Ordinary time placed in service of the Church

Sunday was the Epiphany, Monday Baptism of the Lord, and all of a sudden we’re back in Ordinary Time.

Years ago when I was teaching at Bourgade Catholic High School in Phoenix, I helped out with Sunday morning Masses at the Cathedral parish. One of those cool Sunday mornings in late January I arrived at the sacristy to a heated discussion over who would win the 15th Super Bowl that afternoon: the Oakland Raiders, who had been there on two earlier occasions, or the Philadelphia Eagles, representing the AFC in New Orleans for the first of two appearances in the history of the Bowl. Even in the procession outside from the sacristy to the Saint Simon and Jude vestibule all the buzz around us was about the imminent clash between the two teams who had won their respective conference titles.

If it weren’t for the automatic respect for the sacred that was brought on as we entered the church, the heightened emotion about the game would never have calmed. Once we were lined up behind the cross, candle bearers and readers, we heard the familiar voice of the commentator, who began by welcoming us all to the third Sunday in Ordinary Time. I’m not sure where he had been just before stepping up to the lectern, but it struck me that there really wasn’t anything ordinary about that Sunday at all!

Just like the liturgical calendar, most of the time of our life is ordinary time, punctuated perhaps by extraordinary moments.

Peru, School for Pastoral Leadership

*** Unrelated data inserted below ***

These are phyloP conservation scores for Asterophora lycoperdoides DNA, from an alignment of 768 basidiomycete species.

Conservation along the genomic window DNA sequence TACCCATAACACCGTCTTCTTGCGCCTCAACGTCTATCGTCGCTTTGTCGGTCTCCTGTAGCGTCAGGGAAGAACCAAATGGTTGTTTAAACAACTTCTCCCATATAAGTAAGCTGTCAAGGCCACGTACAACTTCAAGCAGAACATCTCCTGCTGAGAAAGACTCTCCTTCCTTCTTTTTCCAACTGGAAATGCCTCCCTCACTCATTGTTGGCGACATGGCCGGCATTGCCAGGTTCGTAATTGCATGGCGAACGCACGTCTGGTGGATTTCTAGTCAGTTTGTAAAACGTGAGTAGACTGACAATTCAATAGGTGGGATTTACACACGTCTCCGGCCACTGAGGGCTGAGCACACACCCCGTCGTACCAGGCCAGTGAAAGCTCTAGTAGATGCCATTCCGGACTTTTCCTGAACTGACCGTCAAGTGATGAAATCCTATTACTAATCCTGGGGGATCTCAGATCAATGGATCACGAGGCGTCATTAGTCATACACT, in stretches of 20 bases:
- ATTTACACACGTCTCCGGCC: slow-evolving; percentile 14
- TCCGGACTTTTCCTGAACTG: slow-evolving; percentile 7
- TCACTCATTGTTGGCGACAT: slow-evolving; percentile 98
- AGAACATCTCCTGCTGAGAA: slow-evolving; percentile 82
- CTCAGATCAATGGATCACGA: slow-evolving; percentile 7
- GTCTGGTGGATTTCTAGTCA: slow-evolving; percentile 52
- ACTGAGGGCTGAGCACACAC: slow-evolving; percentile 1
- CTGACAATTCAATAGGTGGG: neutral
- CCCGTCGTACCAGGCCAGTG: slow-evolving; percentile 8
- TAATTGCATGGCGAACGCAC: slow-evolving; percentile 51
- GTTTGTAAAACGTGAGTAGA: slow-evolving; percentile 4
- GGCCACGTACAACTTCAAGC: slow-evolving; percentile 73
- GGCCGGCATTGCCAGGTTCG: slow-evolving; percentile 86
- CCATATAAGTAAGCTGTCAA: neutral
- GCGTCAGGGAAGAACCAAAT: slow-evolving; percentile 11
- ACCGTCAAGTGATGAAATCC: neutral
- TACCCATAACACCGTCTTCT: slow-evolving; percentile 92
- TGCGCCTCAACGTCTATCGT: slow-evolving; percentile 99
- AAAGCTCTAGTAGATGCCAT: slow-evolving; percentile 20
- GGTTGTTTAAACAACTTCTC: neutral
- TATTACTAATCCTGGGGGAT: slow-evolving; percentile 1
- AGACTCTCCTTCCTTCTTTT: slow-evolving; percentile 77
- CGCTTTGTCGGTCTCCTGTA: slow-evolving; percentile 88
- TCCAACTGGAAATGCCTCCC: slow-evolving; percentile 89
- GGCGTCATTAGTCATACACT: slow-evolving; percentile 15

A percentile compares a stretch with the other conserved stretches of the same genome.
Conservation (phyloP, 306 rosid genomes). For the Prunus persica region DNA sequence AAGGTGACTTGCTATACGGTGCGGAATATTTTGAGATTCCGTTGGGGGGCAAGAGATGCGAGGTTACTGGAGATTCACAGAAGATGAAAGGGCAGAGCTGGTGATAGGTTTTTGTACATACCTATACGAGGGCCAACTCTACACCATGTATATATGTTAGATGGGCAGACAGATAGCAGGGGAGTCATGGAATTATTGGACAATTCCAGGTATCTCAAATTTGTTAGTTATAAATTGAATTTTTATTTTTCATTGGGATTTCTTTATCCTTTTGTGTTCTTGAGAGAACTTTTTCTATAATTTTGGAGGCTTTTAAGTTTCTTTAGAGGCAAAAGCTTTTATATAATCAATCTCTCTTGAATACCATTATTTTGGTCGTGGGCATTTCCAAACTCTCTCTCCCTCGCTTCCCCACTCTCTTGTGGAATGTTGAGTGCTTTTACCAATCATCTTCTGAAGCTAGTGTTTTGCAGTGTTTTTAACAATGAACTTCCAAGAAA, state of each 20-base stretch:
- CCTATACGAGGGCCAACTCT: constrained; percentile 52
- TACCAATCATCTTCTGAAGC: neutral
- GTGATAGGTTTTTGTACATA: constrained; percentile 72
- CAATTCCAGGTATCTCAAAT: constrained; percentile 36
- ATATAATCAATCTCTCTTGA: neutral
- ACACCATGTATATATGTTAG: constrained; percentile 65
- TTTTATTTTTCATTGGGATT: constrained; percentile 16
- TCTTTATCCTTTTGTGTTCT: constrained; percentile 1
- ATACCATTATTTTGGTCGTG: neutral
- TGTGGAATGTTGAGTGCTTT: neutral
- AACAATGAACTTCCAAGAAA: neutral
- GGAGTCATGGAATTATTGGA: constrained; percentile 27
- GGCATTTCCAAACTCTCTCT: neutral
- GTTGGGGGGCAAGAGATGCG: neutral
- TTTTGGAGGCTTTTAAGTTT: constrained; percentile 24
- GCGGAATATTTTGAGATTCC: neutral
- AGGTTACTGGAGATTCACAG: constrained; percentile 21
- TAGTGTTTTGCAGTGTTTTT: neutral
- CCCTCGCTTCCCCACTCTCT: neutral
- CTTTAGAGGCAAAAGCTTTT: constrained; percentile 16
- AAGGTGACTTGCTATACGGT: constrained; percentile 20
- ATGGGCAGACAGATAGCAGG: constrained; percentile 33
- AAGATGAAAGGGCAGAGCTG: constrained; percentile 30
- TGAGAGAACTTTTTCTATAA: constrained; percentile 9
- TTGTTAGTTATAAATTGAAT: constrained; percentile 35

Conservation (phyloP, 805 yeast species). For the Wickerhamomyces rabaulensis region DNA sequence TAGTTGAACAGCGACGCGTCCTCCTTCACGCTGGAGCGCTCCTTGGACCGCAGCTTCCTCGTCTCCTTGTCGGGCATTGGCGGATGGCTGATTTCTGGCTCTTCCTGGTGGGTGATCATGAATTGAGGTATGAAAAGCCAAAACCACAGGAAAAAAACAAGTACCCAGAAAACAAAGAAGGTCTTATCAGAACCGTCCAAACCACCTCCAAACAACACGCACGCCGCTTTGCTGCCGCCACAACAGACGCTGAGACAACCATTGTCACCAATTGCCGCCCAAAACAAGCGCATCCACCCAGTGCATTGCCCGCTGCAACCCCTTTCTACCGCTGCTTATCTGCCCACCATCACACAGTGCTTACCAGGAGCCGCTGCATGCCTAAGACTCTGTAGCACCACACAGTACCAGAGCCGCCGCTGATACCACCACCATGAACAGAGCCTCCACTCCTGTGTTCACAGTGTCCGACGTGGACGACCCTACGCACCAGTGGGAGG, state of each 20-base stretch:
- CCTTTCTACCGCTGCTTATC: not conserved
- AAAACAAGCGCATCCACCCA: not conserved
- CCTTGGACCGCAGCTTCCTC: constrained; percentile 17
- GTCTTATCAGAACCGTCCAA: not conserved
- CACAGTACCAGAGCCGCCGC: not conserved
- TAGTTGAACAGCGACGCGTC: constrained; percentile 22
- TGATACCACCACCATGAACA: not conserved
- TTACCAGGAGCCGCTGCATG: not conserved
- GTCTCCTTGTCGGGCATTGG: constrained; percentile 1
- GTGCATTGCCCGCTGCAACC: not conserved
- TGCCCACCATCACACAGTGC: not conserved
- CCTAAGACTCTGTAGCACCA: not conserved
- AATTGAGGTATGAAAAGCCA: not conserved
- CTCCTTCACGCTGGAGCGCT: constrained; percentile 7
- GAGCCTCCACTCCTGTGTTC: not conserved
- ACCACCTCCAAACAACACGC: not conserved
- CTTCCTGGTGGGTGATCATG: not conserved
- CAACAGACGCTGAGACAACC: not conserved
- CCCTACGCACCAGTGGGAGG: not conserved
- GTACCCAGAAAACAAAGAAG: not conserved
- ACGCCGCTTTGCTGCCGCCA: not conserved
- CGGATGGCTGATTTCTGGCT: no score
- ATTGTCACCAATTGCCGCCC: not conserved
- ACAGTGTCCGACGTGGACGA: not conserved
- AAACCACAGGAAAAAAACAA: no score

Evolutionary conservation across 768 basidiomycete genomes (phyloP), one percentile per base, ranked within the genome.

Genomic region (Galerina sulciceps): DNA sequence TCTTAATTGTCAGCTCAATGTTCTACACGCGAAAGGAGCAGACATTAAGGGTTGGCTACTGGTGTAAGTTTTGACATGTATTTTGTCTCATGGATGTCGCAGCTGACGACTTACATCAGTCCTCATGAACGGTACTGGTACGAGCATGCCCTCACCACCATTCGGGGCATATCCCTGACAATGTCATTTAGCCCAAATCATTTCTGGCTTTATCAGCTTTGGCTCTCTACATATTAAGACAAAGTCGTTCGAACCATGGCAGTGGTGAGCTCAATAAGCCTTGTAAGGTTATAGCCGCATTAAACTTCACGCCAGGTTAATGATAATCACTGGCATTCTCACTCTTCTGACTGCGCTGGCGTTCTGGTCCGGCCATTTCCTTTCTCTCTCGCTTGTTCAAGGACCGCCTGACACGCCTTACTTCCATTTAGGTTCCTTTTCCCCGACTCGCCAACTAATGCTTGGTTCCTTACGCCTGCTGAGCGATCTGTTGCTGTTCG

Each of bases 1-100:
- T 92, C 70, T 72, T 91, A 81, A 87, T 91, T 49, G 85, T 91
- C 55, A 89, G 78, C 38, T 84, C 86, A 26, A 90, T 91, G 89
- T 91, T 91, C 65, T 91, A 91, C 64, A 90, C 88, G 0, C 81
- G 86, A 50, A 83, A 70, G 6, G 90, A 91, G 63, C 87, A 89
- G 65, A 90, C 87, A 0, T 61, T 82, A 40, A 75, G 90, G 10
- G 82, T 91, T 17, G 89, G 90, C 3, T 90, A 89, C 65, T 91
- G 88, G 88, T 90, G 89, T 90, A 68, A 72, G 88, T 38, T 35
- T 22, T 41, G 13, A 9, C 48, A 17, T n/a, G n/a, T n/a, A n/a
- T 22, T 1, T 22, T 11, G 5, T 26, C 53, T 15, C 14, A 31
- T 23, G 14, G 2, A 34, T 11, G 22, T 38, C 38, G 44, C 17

The ordinary life of most adult parishioners of Holy Cross’s huge El Señor de la Esperanza Parish in the midst of Canto Grande, on the outskirts of Lima, consists in 6 long days of hard work away from home, or taking care of toddlers, elderly and infirmed so that others can go to work and put bread on the table at the end of the day. There are those, however, who without breaking the routine of their ordinary days set their sights on doing extraordinary things in the midst of that routine. These are the students of the parish’s School for Pastoral Leadership.

Most are adults, some well into their 60’s and beyond, and many haven’t sat behind a school desk for decades except to attend parent-teacher meetings at their children’s schools. Many of these students are a challenge for their professors. After a 12-hour day of work and a long bus-ride back home, lots fall asleep at their desks, and some simply don’t find time to finish reading the texts assigned or the homework that’s due.

Peru, School for Pastoral Leadership

But the expectations aren’t lowered in order to accommodate the tough conditions of their lives. Over their 3-year cycle of weekly night classes, they are required to take Christology, Ecclesiology, Bible, Prayer in Christian Life, Criteria and Values in Pastoral Leadership, Christian Social Doctrine, Mary in the Bible, etc. In addition, they are expected to attend four master classes during the year on current issues of the Church and State.

These folks don’t make this sacrifice in order to get a better job or increase their salary. For them the School for Pastoral Leadership opens the door to serving the parish and chapel communities as volunteer chapel coordinators, directors of liturgy and social action, Bible teachers, leaders in the ministry to the sick, etc. They become the ones who make the parish work—guaranteeing the essential services that are needed to get the gospel message around and to put it into practice. And all of this emerges out of the normal routine of their lives. In effect, these students place their ordinary time wholeheartedly at the service of the mission of the Church.


Fr. Don Fetters, C.S.C., is a member of the District of Peru, one of several foreign missions overseen by the United States Province. He is a monthly contributor to the Spes Unica blog reflecting on the work of Holy Cross in the missions. Learn more about the missionary work of Holy Cross priests and brothers to extend the Good News of Jesus Christ across “borders of every sort,” including Peru.

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